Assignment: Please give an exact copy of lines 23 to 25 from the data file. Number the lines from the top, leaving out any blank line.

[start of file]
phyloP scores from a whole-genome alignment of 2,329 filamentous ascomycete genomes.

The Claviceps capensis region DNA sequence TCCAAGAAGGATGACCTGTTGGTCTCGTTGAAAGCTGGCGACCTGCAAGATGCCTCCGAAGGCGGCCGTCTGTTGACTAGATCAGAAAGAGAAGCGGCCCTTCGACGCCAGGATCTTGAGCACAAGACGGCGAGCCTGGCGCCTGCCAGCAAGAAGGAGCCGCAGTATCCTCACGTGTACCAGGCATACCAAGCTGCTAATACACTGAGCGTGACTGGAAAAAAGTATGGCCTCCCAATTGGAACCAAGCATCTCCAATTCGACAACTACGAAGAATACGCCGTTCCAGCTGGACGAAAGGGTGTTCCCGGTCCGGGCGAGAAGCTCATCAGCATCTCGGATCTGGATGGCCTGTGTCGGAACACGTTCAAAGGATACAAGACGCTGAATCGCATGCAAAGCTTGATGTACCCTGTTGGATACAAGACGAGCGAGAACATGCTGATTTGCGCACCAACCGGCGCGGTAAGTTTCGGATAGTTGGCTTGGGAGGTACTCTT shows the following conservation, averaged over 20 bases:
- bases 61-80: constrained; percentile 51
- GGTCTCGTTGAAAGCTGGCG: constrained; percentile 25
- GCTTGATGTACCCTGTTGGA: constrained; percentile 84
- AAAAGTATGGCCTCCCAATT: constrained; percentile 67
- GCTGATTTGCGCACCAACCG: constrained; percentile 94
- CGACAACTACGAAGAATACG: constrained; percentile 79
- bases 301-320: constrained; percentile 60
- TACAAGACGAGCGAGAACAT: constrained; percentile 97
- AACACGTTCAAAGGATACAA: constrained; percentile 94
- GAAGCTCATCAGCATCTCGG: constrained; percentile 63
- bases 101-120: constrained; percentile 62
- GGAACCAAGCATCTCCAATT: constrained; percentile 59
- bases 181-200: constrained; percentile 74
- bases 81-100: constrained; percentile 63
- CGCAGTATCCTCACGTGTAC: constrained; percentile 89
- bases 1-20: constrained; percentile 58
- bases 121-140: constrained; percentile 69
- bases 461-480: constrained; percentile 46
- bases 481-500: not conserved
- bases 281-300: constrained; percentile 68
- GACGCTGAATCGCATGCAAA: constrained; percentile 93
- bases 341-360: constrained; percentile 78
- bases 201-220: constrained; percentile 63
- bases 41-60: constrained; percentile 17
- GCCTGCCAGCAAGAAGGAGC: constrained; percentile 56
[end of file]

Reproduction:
- GACGCTGAATCGCATGCAAA: constrained; percentile 93
- bases 341-360: constrained; percentile 78
- bases 201-220: constrained; percentile 63